Summer Reading

A journey through the medieval mind of Matthew Jobin.

Emotional Investment

Would you buy your mom a rose for Mother’s Day or give her $10? Both cost the same—but c’mon, go with the rose! What does this have to do with finance? Plenty, says Meir Statman, the Glenn Klimek Professor of Finance. “Stocks, bonds, and all other financial products and services are like roses, watches, cars, and restaurant meals, all providing utilitarian, expressive, and emotional benefits.”

Investment decisions, like everyday decisions, should be made with emotional and utilization benefits in mind. But normal people are not simply rational. In Finance for Normal People: How Investors and Markets Behave (Oxford University Press), Statman starts with this truth and helps people harness it.

Finance for Normal People book cover

Photo courtesy Oxford University Press

“It is models that must conform to people, not the other way around,” Statman says. “Normal people are more complex than rational ones, yet normal people are who we are.”

Epic Reading

The Village of Morville started taking shape in Matthew Jobin’s head around age 14. Now he is an adjunct lecturer in anthropology. But he grew up in Canada, around creeks and rivers. He was fascinated by history—especially medieval. Soon his surroundings and interests merged. “I realized I not only had a world that I loved—but one I could put under threat,” Jobin says.

In The Skeleth, the second book of his Nethergrim epic, readers follow Edmund, Katherine, and Tom as they combat the Nethergrim and a new foe, the Skeleth— an energy force that can control minds and bodies. Kirkus Reviews calls it “a solid contender for the teen answer to Game of Thrones.” The third and final book in the saga is already scheduled to be published. Jobin calls it a final showdown with the Nethergrim. “It’s a bit broader in scope,” he says, “the largest of the three books.”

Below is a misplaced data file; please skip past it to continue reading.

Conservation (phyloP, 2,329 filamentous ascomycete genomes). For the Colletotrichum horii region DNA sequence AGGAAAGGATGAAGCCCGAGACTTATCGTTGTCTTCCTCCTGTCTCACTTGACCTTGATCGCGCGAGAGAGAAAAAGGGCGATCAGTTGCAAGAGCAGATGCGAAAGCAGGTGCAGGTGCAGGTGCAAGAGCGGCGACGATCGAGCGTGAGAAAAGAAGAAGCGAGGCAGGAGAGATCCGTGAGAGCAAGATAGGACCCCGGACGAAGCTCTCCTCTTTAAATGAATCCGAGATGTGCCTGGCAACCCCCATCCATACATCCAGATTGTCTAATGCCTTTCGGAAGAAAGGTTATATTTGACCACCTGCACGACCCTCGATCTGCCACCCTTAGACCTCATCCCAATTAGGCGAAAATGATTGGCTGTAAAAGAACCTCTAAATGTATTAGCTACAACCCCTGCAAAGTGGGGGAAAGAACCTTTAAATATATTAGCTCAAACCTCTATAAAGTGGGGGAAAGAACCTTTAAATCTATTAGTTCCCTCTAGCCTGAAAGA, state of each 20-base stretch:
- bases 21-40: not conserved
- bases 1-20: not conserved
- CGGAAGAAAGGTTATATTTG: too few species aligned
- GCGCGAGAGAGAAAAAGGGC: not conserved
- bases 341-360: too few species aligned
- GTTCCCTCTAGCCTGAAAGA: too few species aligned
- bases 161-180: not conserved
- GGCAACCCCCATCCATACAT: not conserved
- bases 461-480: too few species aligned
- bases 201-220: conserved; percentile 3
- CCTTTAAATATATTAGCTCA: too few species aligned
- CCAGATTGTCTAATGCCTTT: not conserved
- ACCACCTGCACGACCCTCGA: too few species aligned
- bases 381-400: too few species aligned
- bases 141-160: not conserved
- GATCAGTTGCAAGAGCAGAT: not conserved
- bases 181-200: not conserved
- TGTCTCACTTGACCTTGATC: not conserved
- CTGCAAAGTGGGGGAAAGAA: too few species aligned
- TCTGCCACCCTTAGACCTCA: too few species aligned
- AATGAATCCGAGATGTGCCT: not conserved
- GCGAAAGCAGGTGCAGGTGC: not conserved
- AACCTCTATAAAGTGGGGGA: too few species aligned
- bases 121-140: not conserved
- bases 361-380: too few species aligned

post-image Medieval history served as inspiration for the Village of Morville in Matthew Jobin’s latest book The Skeleth, the second book of his Nethergrim epic. Cover art courtesy Matthew Jobin
Drumroll, Please!

Santa Clara University’s renovated jazz studio gives music majors and non-majors more space to find their sound.

A Plan For Tomorrow

Santa Clara President Julie Sullivan unveils a new strategic plan, Impact 2030, with a focus on increasing access and opportunity, and, of course, SCU’s Jesuit values and Silicon Valley location.

Hoops of Hope

From pink socks to non-profit outreach, Santa Clara Women’s Basketball hosted their annual Pink Game to honor families impacted by cancer.

Flight and Food

Birds can be the key to understanding the environment and SCU students are taking a closer look.